“When our manager announced the names [for the All-Star Game], I was the last name to get announced,” Mariners outfielder Mitch Haniger said. “I was happy but sad at the same time because I felt like Jean was just as deserving as I am, as well as one of our starting pitchers, James Paxton.”
For the afternoon, the Segura buzz happened in secret. The rest of the world would not know until around 4 p.m. Pacific. Once MLB announced the candidates, the Mariners tweeted, “Alright, LET’S DO THIS.” And so it began.
Segura’s teammates began tweeting their support, and the Mariners offered prizes — the items the players had given up from their lockers — for those who voted. Fans could win a Haniger-signed bat, Edwin Diaz-signed cleats, Ichiro Suzuki-signed batting gloves and even a chance to bring out the lineup card with Manager Scott Servais.
Segura’s face started popping up all over — on the Mariners’ Twitter account, on T-shirts the players wore to Los Angeles and on widely spread campaign placards.
O’Keefe and Andy Menarchek, another member of the Mariners’ digital staff, headed to Los Angeles early Tuesday morning for a preplanned trip to Seattle’s series against the Angels. Since Alaska Airlines is one of the Mariners’ partners, the staff thought there might be a way to get the airline involved. On Tuesday, O’Keefe and Menarchek showed up to the airport at 3:45 a.m. with a few hundred T-shirts and placards ready to be placed on every seat of that flight to Los Angeles.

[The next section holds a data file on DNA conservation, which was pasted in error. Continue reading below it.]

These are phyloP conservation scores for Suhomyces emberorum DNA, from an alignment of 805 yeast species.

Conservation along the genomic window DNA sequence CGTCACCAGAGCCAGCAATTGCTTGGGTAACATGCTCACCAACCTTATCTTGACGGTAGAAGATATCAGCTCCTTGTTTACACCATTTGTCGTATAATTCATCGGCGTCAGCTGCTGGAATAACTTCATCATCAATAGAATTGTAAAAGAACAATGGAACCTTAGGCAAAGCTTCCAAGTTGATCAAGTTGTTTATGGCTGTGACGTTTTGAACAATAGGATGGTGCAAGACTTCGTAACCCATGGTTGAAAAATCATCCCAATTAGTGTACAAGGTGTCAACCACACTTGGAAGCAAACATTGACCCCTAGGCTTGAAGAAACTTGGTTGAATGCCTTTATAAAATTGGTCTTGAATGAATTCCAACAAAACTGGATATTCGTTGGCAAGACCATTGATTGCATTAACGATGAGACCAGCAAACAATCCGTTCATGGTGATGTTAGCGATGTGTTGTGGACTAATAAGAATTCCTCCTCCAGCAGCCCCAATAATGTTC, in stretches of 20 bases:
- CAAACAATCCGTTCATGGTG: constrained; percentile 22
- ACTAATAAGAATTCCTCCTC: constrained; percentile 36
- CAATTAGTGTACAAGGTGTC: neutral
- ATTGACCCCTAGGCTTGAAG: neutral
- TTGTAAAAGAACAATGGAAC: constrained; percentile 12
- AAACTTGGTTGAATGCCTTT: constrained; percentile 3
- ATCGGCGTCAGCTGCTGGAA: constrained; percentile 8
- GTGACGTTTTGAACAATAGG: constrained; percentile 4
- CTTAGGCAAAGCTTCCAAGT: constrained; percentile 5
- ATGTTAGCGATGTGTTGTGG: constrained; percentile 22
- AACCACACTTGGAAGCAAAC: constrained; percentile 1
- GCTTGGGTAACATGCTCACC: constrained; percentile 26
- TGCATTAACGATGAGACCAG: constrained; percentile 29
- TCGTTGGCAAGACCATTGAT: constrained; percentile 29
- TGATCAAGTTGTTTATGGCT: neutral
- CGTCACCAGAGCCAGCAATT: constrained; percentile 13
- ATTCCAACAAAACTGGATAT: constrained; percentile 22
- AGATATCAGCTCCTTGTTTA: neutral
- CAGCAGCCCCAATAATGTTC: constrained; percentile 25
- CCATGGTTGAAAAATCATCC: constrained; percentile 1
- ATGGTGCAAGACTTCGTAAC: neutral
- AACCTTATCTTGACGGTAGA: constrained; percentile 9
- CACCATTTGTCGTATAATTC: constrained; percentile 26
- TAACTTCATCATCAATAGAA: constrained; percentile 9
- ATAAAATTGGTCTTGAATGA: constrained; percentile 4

When the flight landed, O’Keefe had a text from Menarchek, who was sitting a few rows in front of him. The message said, “Hey, did you get Tim’s email?” Tim Hevly, the Mariners’ vice president of communications, had forwarded along the embargoed results of the contest so far. Segura was in first.
“It was like: ‘All right. Well, now we’ve got a 24- to 36-hour sprint to bring this thing home,’ ” O’Keefe said. “That was like, ‘Holy cow, we might actually do this.’ Even though I was running on one hour of sleep, I was pretty fired up to see that.”
Back in Seattle that day, the Mariners set up a voting outpost at Safeco Field, and pitcher Felix Hernandez, who’s on the disabled list, went out to the sidewalk to encourage cars to stop.
Tuesday night, Camden Finney, the senior marketing manager, texted Greene and said, “We’ve got to do one more thing.” And Segura Fest was born. About 12 hours later, the Mariners hosted fans on the field, where they could vote from Segura’s shortstop position. Some injured players who were at the ballpark for rehab joined the fans, and the team served free pizza in the dugout.
“We had the lead, and we didn’t want to relinquish it,” Greene said. “Camden was bound and determined to do everything we can. We left it all out at the table.”
Voting closed at 1 p.m. on the West Coast, and the staffers headed back to their offices at Safeco. About an hour later, Finney heard the voices of Hevly and General Manager Jerry Dipoto. They were going into Greene’s office and politely interrupted a meeting he was in about an upcoming event.
Finney ran over to the doorway because she knew this was about the time the Mariners would find out. Finney, whom Greene called the “energizer” of this project, heard Segura won. He accumulated more than 13.6 million votes. Finney let out an excited yelp but knew others could not hear the news yet.
“It felt like we were just rewarded, and I didn’t know whether to laugh or cry out of happiness,” Finney said. “I was just so happy — so happy for Jean, happy for all our fans that put in so much effort into voting and happy for the organization as well.”
Later that afternoon, when the public received the news, the Mariners had a final task in the campaign. The staff made one change to the hashtag. It remained simple and still had alliteration — the reasons Finney liked it when the idea was pitched, before Segura had been nominated. But the Mariners changed one letter, so it now read #SentSegura.